The Gold Rush (1925) 1080p YIFY Movie

The Gold Rush (1925) 1080p

The Gold Rush is a movie starring Charles Chaplin, Mack Swain, and Tom Murray. A prospector goes to the Klondike in search of gold and finds it and more.

IMDB: 8.22 Likes

  • Genre: Adventure | Comedy
  • Quality: 1080p
  • Size: 1.70G
  • Resolution: / fps
  • Language:
  • Run Time: 95
  • IMDB Rating: 8.2/10 
  • MPR: Normal
  • Peers/Seeds: 4 / 8

The Synopsis for The Gold Rush (1925) 1080p

A lone prospector ventures into Alaska looking for gold. He gets mixed up with some burly characters and falls in love with the beautiful Georgia. He tries to win her heart with his singular charm.

The Director and Players for The Gold Rush (1925) 1080p

[Role:]Henry Bergman
[Role:]Tom Murray
[Role:]Mack Swain
[Role:Director]Charles Chaplin
[Role:]Charles Chaplin

The Reviews for The Gold Rush (1925) 1080p

Charlie of the YukonReviewed bylugonianVote: 10/10

THE GOLD RUSH (United Artists, 1925), written, directed and starring Charlie Chaplin, may not be the very best of the Chaplin feature comedies of the silent era, but has become the very movie in which Chaplin wanted to be most noted for by future generations. So proud of his achievement, Chaplin reissued this silent film in 1942 with a new music soundtrack which introduced a narration written and spoken by Chaplin himself, eliminating the use of title cards. Then in the summer of 1971, THE GOLD RUSH became the initial movie presented on public broadcasting station's 13-week series of "The Silent Years," as hosted by Orson Welles, from the Paul Killian collection with a new and excellent piano score by William Perry.

THE GOLD RUSH, which is set in the turn of the century, opens with The Lone Prospector (Charlie Chaplin) coming to Alaska. A snow storm drives him into the cabin of "Black" Lawson (Tom Murray), an outlaw. "Big Jim" McKay (Mack Swain), another prospector who has found gold on his claim, is also driven in by the storm and into the same cabin. After much struggle, Larson finds himself having to accept the two men as his guests. Stranded due to the heavy storm, Larson, finds himself chosen to go out for help. While out in the storm, he comes upon a couple of officers looking for him. He gets away by stealing their dog sled, but is later killed in an avalanche. Back to the cabin, Charlie and Larson, almost in near starvation, eventually make a meal out of a large bear. When the snow storm finally subsides, the two men go about their separate ways. Charlie comes to a mining town where he becomes infatuated with Georgia (Georgia Hale), a dance hall girl, causing jealousy from her suitor, Jack Cameron (Malcolm Waite). As for Jim, he has forgotten where his gold claim is, and locates Charlie to help him find it, separating him from Georgia. The results that follow is classic Chaplin.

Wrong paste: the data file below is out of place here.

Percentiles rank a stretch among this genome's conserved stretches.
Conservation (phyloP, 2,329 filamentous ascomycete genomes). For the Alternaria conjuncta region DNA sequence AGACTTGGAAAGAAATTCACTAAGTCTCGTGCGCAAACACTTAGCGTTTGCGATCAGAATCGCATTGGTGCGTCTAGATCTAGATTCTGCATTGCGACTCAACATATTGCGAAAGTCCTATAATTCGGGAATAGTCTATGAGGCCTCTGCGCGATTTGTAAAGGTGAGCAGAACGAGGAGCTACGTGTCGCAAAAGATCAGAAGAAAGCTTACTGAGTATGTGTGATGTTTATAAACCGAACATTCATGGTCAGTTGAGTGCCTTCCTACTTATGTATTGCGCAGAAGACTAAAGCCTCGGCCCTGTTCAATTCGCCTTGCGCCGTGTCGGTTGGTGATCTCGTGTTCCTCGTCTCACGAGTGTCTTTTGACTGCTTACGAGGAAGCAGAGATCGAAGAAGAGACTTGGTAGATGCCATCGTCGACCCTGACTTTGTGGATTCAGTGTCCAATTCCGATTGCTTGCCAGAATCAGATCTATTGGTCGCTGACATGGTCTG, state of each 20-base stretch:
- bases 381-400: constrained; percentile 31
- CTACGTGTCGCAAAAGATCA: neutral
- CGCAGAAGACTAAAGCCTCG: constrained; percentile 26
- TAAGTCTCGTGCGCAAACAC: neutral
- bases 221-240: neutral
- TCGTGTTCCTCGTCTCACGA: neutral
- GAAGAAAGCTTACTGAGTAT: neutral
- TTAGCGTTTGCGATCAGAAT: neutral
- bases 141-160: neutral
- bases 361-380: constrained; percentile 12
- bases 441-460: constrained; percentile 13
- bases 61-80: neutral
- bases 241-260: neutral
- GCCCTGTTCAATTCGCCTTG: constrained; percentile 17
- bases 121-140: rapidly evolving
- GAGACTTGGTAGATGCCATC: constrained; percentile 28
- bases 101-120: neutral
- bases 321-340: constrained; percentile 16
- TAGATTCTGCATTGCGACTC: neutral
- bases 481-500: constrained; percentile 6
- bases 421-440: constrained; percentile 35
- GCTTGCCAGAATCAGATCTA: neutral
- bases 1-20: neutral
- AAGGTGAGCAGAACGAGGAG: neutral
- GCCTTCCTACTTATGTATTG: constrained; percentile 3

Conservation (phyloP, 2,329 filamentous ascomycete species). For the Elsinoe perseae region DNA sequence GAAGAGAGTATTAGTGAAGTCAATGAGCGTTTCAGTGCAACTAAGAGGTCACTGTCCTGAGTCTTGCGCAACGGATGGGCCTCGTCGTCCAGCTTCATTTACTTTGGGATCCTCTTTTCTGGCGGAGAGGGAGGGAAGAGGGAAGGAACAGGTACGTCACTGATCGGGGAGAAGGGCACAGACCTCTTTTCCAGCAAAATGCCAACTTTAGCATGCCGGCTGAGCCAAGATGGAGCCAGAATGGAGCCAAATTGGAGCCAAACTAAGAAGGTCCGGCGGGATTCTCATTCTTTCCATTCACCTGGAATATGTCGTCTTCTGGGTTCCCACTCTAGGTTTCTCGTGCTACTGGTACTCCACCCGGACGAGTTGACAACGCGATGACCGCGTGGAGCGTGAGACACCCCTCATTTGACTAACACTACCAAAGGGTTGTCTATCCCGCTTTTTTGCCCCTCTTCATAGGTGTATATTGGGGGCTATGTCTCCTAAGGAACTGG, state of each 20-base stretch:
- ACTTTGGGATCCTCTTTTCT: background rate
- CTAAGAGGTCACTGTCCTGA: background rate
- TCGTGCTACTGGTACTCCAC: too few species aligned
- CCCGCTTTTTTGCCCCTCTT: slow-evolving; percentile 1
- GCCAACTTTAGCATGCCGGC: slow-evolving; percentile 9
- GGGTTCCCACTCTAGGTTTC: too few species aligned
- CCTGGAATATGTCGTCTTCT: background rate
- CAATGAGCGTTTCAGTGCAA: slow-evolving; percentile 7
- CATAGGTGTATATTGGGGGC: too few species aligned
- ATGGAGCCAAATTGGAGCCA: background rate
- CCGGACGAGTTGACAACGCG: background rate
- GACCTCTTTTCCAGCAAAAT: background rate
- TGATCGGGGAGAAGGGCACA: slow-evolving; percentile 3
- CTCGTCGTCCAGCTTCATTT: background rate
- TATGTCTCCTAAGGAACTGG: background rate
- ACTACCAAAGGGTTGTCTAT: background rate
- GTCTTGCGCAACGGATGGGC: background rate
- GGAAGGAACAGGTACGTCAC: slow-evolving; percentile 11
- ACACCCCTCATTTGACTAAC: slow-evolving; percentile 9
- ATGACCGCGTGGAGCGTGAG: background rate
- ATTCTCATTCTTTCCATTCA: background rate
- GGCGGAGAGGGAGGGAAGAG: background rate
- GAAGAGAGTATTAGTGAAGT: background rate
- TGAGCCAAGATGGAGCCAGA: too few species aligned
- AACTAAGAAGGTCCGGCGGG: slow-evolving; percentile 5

Aside from a large list of supporting players, which consists of frequent Chaplin character actor Henry Bergman as Hank Curtis, "The Gold Rush" contains many now classic comedy supplements, including the starving Charlie cooking his boot in hot water, and using his shoelace as spaghetti; Charlie's encounter with Georgia; and the near end finale in which Charlie and Big Jim return to the cabin before setting out to find the claim, in which the cabin gets blown away during the blizzard that forces the cabin to be found the next morning halfway over the edge of a cliff which starts to tilt back and forth as the men make their slightest movement. There are tender moments, too, including Charlie awaiting for Georgia and her other friends to accompany him for New Year's Eve dinner, with tears flowing down his cheek when at the stroke of midnight realizes they are not coming. The most famous sequence of the entire movie is the one where Charlie falls asleep and dreams of himself entertaining his dinner guests by using two forks in two potato rolls as his feet and doing a dance for them.